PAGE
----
Slightly more than half of Tennessee residents are fully vaccinated against COVID-19. For specific subgroups… the numbers are even lower.  

As new variants of COVID-19 emerge, it’s more important than ever to remain vigilant when it comes to protecting you and your family. Here’s a list of resources designed to answer all of your questions. 


Vaccines 101
children and vaccines
myths and facts
the booster
helpful links


How Can We Protect Ourselves?

With the rise of case numbers and the more contagious Delta variant spreading, it is more important than ever that people get vaccinated as soon as possible. The vaccine is the best defense against COVID-19 and has proven effective at protecting against all forms of the virus including the Delta variant. 

Even those who previously believed themselves to be at a lower risk of severe illness from COVID-19 should exercise caution until they are fully vaccinated. Getting vaccinated and exercising caution in public activities helps protect you and those around you. 

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Are the COVID-19 vaccines safe? Yes! These vaccines have already been given to millions of people and have been shown to be safe and very good at preventing them from getting sick with COVID-19. The safety of COVID-19 vaccines is a top priority. 

How do the Pfizer or Moderna vaccines work? They work by giving your body the recipe to make the protein that is on the outside of the coronavirus. When your body sees that protein, it will make protective antibodies to it. Later, if the body sees the real virus, it will remember seeing that protein and destroy the virus before it has a chance to make you sick. 

After receiving the vaccine, when will I be immune from COVID-19? We have learned from clinical trials involving tens of thousands of people who took the vaccine that vaccination helps protect adults and children ages 5 years and older from getting severely ill with COVID-19.


The AAP recommends COVID-19 vaccination for all children and adolescents 5 years of age and older who do not have contraindications using a COVID-19 vaccine authorized for use for their age.

Videos about COVID-19 Vaccinations for kids in English:

Videos sobre las vacunas COVID-19 para niños en español:

AAP report
Social media toolkit


MYTH: COVID-19 vaccines cause variants

FACT: COVID-19 vaccines do not create or cause variants of the virus that causes COVID-19. Instead, COVID-19 vaccines can help prevent new variants from emerging.

MYTH: All events reported to the Vaccine Adverse Event Reporting System (VAERS) are caused by vaccination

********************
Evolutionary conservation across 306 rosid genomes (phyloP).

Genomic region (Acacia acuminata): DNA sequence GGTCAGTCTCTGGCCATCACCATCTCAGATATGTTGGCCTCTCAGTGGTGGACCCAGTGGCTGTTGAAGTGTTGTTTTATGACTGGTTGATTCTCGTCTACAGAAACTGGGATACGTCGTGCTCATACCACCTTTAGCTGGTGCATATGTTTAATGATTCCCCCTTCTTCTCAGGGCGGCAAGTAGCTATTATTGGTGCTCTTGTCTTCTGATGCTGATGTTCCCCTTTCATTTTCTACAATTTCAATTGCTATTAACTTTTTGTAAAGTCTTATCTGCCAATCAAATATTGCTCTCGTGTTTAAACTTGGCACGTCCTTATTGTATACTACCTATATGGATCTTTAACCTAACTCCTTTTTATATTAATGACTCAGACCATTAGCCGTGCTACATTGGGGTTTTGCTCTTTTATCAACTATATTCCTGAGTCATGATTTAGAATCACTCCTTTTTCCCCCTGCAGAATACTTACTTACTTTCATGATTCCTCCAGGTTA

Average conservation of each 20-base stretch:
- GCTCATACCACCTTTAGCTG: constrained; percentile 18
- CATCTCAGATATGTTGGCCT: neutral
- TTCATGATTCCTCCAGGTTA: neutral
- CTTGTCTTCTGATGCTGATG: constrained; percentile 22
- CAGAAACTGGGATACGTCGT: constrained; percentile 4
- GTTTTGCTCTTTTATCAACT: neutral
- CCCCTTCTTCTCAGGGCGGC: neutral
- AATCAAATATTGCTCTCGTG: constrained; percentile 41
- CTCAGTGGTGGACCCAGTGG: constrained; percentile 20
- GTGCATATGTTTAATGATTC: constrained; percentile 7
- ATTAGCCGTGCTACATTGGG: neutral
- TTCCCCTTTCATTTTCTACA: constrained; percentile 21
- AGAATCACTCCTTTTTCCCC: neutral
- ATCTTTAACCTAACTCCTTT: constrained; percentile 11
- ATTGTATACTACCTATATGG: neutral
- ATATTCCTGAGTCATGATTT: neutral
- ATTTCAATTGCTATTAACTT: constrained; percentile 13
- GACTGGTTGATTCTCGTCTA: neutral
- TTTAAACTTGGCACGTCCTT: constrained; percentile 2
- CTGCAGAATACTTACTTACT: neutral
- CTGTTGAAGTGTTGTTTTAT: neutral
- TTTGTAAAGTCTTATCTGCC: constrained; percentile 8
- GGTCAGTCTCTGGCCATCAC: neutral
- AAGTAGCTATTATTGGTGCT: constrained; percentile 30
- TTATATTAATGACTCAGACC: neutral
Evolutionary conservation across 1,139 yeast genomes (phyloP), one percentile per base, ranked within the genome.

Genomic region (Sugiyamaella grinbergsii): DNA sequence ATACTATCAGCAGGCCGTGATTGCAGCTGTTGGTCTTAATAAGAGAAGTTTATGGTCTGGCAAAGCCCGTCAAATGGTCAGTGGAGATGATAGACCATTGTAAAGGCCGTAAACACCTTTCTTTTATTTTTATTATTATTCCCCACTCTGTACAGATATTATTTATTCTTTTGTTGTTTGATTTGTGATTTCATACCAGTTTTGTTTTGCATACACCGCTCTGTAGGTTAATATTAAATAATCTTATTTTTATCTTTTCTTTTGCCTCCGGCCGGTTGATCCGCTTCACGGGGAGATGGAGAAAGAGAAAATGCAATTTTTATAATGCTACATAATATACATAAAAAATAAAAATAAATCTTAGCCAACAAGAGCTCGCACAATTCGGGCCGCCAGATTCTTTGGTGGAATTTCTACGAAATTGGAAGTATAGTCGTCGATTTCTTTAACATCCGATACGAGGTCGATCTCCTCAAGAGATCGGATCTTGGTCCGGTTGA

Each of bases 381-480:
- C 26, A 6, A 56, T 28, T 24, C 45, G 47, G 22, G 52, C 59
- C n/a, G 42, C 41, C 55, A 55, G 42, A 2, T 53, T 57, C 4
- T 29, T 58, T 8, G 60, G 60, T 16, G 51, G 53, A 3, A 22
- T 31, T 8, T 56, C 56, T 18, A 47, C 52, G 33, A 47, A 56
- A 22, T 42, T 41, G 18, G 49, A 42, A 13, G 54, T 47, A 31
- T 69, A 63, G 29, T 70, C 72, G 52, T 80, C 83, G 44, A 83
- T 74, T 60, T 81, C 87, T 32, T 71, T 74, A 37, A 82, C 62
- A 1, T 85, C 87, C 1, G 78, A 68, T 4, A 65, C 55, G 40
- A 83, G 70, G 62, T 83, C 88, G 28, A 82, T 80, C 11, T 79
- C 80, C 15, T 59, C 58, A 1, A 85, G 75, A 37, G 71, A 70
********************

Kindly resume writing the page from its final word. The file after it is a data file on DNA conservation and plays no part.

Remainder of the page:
FACT: Anyone can report events to VAERS, even if it is not clear whether a vaccine caused the problem. Because of this, VAERS data alone cannot determine if the reported adverse event was caused by a COVID-19 vaccination.

MYTH: The mRNA vaccine is not considered a vaccine

FACT: mRNA vaccines, such as Pfizer-BioNTech and Moderna, work differently than other types of vaccines, but they still trigger an immune response inside your body.

MYTH: COVID-19 vaccines contain microchips

FACT: COVID-19 vaccines do not contain microchips. Vaccines are developed to fight against disease and are not administered to track your movement.

MYTH: Receiving a COVID-19 vaccine can make you magnetic

FACT: Receiving a COVID-19 vaccine will not make you magnetic, including at the site of vaccination which is usually your arm.

MYTH: COVID-19 vaccines authorized for use in the United States shed or release their components

FACT: Vaccine shedding is the release or discharge of any of the vaccine components in or outside of the body and can only occur when a vaccine contains a live weakened version of the virus.

MYTH: COVID-19 vaccines can alter my DNA

FACT: COVID-19 vaccines do not change or interact with your DNA in any way.

MYTH: A COVID-19 vaccine can make me sick with COVID-19

FACT: Because none of the authorized COVID-19 vaccines in the United States contain the live virus that causes COVID-19, the vaccine cannot make you sick with COVID-19.


Everyone age 18 and older should get a COVID-19 booster dose. The CDC advises that people who are 18 or older who received the Moderna and Pfizer vaccine should get a booster at least six months after their second shot. Johnson & Johnson recipients who are 18 and older should get a booster at least two months after their initial shot. Adolescents age 12-15 who received the Pfizer vaccine are also eligible to get a booster. 

The CDC’s latest guidance advises people to get the same booster as their initial vaccine, but allows people to mix and match (i.e., get a different COVID-19 booster than their initial vaccine) depending on preference or availability—with the exception of adolescents age 16-17 who are only eligible to receive the Pfizer vaccine.

The emergence of the Omicron variant underscores the importance of vaccination, boosters, and preventive efforts to protect against COVID-19. CDC recommendations on booster doses are based on the latest data, with the goal of ensuring that people have optimal protection against COVID-19 infection, severe illness, and death.

The vaccines work. The COVID-19 vaccines continue to be highly effective in reducing risk of severe disease, hospitalization, and death. CDC data show that in August 2021, the risk of dying from COVID-19 in the U.S. was more than 11 times greater for unvaccinated people than for fully vaccinated people. However, scientists are starting to see reduced protection against mild and moderate disease, especially among certain populations. CDC’s latest guidance is in response to this waning of the efficacy and the recent emergence of the Omicron variant.